Indiana FSA is encouraging farmers to report damage, loss after severe storms

There are programs and resources in place to help Hoosier farmers impacted by recent severe storms.

Julia Wickard is the state executive director for the USDA Farm Service Agency in Indiana.

“Our April came in like a lion. Diagonally across Indiana from the southwest to the northeast part of the state, farm fields, farming operations, and livelihoods were disrupted with storms that took place the evening of March 31st into April 1st,” she says. “Since that time our offices have been on point and ready to assist producers who have experienced any kind of physical loss to their operation whether it’s structural damage, building damage, or livestock loss. For example, there was a report of complete honeybee hives that were decimated. (The damage) has run the gamut.”  

She is encouraging farmers to contact their local county office.

“If for whatever reason you haven’t communicated with your county office, do that. If you had structural damage or loss on your operation, communicate that to your local office so we can record it and move it through the appropriate channels through our state office and then ultimately up to our national office for any kind of assistance that we might be able to provide.”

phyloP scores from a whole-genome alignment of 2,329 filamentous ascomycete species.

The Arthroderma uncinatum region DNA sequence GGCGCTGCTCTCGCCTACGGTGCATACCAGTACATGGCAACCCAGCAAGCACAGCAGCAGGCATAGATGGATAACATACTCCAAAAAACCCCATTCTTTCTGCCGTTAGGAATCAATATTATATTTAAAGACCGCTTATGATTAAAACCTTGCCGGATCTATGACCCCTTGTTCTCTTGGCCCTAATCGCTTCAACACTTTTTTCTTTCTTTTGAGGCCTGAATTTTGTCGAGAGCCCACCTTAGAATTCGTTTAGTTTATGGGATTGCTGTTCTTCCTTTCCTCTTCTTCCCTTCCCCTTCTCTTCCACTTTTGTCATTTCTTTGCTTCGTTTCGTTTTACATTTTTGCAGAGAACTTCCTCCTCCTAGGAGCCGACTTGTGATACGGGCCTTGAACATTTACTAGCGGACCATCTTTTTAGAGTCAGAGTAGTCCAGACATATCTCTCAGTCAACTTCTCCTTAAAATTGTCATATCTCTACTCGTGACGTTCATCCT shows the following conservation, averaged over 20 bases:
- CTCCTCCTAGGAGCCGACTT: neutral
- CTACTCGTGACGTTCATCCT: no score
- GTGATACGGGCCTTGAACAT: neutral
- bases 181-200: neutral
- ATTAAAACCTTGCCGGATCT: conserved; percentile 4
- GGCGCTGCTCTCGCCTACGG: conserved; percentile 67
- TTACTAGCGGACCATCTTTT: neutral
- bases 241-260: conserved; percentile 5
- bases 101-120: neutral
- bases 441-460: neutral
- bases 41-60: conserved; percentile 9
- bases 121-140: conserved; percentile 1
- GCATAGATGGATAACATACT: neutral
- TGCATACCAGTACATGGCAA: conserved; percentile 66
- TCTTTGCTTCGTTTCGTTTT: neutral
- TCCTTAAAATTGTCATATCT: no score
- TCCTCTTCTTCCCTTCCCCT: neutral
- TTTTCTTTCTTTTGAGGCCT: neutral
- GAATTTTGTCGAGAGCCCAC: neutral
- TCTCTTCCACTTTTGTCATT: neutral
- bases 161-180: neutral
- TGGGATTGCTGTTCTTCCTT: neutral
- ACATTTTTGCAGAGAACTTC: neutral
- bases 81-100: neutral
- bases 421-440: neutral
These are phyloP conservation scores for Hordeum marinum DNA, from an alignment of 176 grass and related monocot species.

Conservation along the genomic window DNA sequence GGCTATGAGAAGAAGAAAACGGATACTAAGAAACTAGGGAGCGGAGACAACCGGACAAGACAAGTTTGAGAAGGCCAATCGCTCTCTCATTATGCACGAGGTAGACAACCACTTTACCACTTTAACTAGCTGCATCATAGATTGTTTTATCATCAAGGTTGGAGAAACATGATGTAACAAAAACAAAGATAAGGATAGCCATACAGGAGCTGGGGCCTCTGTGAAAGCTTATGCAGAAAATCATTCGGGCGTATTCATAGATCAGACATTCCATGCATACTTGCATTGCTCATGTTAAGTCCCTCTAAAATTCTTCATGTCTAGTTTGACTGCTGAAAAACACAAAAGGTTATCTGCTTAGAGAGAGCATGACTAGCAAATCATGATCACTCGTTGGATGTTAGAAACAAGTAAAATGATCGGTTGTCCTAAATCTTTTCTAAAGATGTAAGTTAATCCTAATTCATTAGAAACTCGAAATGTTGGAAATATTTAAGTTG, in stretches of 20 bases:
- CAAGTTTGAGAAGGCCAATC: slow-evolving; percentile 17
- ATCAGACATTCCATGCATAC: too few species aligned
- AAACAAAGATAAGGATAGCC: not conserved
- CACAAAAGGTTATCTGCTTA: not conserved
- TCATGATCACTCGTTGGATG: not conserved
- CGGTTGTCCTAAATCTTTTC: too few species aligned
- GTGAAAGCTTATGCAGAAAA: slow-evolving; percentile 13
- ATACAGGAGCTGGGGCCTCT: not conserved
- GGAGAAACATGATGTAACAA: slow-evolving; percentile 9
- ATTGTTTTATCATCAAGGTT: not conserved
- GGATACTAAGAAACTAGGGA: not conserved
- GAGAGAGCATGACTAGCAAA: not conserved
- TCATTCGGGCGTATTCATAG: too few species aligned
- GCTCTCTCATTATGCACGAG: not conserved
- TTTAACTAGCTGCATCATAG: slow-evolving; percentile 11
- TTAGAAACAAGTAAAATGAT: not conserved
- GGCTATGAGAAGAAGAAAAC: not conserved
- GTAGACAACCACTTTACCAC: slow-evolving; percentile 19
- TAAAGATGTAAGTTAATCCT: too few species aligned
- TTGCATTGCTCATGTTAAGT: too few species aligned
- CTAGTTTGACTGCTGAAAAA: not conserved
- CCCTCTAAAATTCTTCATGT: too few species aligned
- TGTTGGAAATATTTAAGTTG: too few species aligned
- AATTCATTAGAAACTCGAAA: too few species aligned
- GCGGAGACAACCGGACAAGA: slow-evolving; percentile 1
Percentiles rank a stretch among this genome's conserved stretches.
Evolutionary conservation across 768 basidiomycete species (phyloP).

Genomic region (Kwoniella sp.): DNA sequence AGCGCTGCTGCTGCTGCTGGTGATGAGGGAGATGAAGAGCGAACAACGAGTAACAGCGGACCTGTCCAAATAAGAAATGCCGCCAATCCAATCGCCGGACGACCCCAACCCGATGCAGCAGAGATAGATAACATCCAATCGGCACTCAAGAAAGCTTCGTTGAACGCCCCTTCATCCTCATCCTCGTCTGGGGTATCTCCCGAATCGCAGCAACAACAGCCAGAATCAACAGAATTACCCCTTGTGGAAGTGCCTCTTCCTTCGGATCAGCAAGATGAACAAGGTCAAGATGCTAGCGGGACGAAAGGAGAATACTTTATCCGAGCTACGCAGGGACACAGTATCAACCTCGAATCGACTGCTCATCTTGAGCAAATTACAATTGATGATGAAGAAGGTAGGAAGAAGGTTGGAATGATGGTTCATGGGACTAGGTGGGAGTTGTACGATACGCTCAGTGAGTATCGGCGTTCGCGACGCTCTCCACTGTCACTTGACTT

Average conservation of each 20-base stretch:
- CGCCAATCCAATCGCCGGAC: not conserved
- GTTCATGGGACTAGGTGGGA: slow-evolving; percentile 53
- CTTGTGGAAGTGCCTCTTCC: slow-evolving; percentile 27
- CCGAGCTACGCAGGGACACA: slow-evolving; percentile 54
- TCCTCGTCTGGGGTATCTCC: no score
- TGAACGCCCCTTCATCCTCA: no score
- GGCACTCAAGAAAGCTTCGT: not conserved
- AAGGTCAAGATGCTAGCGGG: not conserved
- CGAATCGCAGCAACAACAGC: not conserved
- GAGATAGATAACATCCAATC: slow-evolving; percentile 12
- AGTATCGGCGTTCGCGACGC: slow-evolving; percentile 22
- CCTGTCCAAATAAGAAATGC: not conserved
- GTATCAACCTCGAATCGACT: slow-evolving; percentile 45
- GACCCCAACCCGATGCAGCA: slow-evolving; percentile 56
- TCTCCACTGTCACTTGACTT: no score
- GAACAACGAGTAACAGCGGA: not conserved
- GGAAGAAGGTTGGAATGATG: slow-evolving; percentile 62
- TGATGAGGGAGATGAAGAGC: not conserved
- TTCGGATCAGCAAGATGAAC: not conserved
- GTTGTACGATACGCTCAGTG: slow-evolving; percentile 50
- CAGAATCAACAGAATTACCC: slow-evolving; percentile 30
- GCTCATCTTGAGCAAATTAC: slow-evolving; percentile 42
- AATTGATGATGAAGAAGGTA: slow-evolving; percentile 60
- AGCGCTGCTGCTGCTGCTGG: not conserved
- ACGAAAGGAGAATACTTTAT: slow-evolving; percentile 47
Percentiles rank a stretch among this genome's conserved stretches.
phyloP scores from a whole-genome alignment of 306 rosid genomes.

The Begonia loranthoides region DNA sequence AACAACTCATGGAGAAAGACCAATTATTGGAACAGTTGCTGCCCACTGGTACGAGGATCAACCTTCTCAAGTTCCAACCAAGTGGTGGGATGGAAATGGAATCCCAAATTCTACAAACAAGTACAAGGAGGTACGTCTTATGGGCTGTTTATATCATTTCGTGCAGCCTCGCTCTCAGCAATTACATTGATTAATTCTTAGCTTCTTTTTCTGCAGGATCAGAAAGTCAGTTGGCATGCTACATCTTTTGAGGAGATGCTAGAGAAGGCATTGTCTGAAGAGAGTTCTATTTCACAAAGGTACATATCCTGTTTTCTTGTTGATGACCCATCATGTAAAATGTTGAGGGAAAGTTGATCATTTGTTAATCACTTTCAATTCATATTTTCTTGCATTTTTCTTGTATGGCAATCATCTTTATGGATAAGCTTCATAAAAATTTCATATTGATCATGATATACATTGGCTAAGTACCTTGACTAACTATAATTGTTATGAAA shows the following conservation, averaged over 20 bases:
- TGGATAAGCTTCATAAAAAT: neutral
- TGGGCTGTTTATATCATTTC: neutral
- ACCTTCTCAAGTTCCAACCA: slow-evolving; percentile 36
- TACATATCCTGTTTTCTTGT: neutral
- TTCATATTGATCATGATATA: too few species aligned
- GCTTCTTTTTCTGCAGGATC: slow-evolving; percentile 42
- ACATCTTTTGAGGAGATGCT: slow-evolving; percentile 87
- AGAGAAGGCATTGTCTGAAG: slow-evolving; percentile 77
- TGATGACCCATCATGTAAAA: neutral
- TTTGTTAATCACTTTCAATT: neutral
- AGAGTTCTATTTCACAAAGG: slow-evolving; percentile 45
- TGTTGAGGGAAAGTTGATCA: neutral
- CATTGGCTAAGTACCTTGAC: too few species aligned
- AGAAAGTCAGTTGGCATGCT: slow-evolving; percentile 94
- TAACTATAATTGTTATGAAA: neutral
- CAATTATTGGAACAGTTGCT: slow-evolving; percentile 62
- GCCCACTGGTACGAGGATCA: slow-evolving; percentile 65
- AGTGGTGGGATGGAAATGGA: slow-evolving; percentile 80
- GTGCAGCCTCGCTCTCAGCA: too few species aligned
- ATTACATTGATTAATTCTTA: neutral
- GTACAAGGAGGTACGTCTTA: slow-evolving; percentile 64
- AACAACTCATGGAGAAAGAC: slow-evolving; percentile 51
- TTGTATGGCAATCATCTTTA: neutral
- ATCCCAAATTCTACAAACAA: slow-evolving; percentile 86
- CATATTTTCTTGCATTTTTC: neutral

She tells Brownfield farmers should report any damage to county FSA offices by Friday, April 21st.

“(The county offices) are busy gathering, photographing, getting data, and assembling reports that ultimately come to our state office. As the state executive director, I then report that to our national office to our administration for any assistance that can come down to our state,” she says. “The bottom line is please contact your office today and report damage.”  

There are several program programs available to help with recovery from the storms.

“There are several programs that are part of the farm bill including the Livestock Indemnity Program (LIP), where the producer must report any loss of livestock within 30 days. It’s important that producers have evidence or documentation of that loss of livestock. Examples of documentation include photo or video records, rendering receipts, veterinarian records, or production records,” she says.

The Emergency Assistance for Livestock, Honeybee, and Farm-raised Fish Program is also available and producers should report loss and provide documentation within 30 days.

Wickard says damage to structures under loan with the FSA through the Farm Storage Facility Loan Program may also be reported.

“This is for those operations across the state that have participated with a loan to put up a grain bin or grain leg. We did have damage to those kinds of facilities,” she says. “If you had damage to a FSFL on your operation and you have not reported that and you have a loan with the government, that is really important that you also communicate that information as it’s a different avenue of assistance. We can certainly work with those producers as well.”

For more information contact you local FSA office or visit

Audio: Julia Wickard

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